I live two blocks from a library. The year is hurtling towards its end. Work is frantic, my son has been teething, we’re broke and the house is in a continual state of chaos. Working on my novel has been feeling a bit like trying to dig through a hundred feet of concrete with a plastic spoon.
Books are one of my favourite escapes. If I’m wanting a binge, I’ll generally either go for fantasy or detective fiction. This past week, courtesy of the Belconnen Public Library, it’s been detective fiction. Forensic crime to be more accurate. Kathy Reichs’ Temperance Brennan series to be exact. About four of them in a week. I think that classifies as binge?
I’ve never read anything by Reichs before. I’ve also never watched the TV series Bones, which is based on her books (which is a serious omission on my part if only for the fact that it has David Boreanaz in it).
Reichs herself is a forensic anthropologist and it comes through in her writing. Not just that she knows what all those bones are called, but she is familiar with every tiny step that takes place in what is a very process-oriented profession. She knows her way around the layout of a forensic lab. She knows how it smells, how it feels to insert the scalpel and make the oft-described Y-incision. She uses that knowledge to bring her stories to life without banging you over the head with it.
Reading these books as a writer, there are number of things I found that Reichs does consummately that I would love to bring more of to my own writing.
Her writing is all about details. In forensics, the tiniest detail might be what leads you to answers, or to further questions. The details in Reichs’ writing also make her settings and her characters real. And she is unsparing. People and places are observed with all their characteristic quirks and ugliness.
None of her books are straight lines. There are plots and subplots, personality clashes, twists and big surprises. Tempe, the main character, is an independent, mature woman. She is a recovering alcoholic, has a grown up daughter, a mentally-unstable ageing mother, multiple ex’s, and a solid professional reputation, which all provides Reichs with lots of material to work with in terms of ongoing story content and character development. There are always past lovers and potential lovers in the wings in each book, but in all the books I’ve read, Tempe doesn’t actually hook up with anybody, generally preferring to follow a lead or head home to her cat, Birdie.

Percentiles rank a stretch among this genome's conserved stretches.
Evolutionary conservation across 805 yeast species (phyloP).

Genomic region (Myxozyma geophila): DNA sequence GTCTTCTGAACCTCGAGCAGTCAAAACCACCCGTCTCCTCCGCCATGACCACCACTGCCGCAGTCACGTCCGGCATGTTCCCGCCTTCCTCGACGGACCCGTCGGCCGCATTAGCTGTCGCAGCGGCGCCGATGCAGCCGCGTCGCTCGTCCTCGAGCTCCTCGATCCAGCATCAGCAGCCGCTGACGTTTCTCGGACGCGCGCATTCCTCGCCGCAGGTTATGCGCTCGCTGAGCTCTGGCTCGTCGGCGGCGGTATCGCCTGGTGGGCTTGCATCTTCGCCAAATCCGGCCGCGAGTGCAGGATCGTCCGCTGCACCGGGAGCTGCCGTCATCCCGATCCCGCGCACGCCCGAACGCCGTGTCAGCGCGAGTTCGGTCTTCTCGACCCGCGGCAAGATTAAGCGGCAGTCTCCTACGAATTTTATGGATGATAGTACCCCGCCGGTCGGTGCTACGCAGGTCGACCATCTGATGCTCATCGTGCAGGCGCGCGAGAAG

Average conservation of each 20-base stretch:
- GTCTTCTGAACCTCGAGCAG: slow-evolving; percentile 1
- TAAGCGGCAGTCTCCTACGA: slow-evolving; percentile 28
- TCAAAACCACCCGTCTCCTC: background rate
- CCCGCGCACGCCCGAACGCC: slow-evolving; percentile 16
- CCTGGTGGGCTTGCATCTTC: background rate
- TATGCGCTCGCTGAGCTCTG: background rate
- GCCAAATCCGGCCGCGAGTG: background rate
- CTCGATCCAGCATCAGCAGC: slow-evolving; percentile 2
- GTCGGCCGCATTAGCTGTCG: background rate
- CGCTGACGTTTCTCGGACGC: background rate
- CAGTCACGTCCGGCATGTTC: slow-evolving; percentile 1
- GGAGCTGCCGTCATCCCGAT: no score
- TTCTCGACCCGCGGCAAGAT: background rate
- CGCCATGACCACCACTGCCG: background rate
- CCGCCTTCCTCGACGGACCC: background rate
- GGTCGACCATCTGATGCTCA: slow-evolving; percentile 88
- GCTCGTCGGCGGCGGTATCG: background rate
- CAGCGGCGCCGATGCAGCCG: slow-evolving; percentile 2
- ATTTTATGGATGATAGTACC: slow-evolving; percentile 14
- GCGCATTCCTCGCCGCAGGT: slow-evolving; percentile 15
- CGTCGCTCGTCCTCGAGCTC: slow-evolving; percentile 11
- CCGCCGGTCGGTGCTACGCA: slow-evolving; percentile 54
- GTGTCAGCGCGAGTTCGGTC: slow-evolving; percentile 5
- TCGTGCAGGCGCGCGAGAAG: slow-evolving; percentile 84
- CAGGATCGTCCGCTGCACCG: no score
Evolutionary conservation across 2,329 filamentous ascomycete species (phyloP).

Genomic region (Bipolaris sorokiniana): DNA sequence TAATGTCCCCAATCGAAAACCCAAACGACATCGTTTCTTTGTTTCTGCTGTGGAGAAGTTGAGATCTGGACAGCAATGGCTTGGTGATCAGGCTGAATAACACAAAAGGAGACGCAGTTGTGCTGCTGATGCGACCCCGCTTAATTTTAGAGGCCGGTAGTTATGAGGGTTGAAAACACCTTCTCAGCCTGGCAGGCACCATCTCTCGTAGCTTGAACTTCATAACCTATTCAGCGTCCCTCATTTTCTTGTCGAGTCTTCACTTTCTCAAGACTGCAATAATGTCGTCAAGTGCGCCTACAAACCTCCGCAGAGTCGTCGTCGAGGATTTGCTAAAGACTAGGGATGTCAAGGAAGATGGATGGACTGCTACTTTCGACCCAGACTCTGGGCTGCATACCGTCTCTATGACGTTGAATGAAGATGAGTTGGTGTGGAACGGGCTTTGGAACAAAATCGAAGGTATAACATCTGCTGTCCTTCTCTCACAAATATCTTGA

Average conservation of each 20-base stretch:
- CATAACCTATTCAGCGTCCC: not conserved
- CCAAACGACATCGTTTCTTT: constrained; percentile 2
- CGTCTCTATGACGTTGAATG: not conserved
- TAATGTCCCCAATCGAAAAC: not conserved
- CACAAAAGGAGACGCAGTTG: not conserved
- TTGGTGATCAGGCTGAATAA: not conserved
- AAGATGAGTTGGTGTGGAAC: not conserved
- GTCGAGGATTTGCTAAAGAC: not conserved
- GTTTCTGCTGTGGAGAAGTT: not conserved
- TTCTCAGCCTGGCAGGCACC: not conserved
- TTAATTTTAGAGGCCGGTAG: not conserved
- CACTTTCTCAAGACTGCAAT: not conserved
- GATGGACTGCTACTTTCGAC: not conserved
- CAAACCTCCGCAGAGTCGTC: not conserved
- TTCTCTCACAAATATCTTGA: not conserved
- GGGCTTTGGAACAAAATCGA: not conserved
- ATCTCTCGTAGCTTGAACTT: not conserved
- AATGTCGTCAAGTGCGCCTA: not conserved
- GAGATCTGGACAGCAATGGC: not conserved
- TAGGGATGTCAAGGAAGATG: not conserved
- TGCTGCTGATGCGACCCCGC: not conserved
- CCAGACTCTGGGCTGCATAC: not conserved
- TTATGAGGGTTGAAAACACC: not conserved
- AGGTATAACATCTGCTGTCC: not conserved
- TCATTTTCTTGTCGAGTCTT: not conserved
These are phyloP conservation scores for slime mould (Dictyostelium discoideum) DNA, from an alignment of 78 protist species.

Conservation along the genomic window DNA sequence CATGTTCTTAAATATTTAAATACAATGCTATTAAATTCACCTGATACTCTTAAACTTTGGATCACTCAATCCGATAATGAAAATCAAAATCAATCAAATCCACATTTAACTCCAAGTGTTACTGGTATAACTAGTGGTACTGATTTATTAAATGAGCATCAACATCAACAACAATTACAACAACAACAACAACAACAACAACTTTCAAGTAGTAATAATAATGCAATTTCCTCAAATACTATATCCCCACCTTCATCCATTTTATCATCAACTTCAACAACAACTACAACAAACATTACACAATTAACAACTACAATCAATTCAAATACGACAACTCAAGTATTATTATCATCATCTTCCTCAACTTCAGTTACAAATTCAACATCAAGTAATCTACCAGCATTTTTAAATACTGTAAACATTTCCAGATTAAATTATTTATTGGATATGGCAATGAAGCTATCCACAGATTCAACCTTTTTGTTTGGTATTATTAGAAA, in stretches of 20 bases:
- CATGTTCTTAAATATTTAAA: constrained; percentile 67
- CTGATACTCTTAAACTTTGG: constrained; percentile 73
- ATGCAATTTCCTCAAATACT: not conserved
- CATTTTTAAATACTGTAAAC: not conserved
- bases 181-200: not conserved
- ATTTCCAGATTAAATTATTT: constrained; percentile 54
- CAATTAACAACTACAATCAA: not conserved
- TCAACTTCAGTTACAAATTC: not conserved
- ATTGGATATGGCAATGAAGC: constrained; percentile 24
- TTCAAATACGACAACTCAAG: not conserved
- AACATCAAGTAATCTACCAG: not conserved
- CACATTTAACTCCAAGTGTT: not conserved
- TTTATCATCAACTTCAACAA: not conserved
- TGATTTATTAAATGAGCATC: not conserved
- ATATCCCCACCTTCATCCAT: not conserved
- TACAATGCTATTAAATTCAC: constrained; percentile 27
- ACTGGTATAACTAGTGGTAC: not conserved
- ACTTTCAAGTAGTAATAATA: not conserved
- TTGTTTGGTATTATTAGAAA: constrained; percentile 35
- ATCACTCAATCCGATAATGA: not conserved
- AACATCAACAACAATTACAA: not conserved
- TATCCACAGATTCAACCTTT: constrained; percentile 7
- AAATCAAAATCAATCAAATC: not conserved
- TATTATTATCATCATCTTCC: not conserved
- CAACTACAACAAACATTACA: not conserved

By the end of each story, the stakes for Tempe are always life and death.
Which brings me to the one thing irked me. In each of the books I read, Tempe risked her life to follow her gut and solve the crime. While her knowledge, instinct and skill were what brought a satisfactory conclusion to the investigation, she always ended up getting rescued by some bloke. Sure she works with cops and she’s not a cop. On her own she doesn’t have the backup or the fire-power to defend herself against the baddies, who are generally pretty darn bad. But still, every time? That’s my one big gripe about the series.
That aside, the thing I love about books like these, and the reason detective fiction makes some of the best binge reading, is that there is always promise and fulfilment. At the outset: a gruesome or haunting death, a mystery, a high-stakes mission to find answers. At the end: explanation and comprehension.
It’s not the promise of justice, but the promise of knowledge that makes me keep reading. These stories feeds some visceral need in me to feel that the world is a place that can be understood.
So, what have you been reading this week?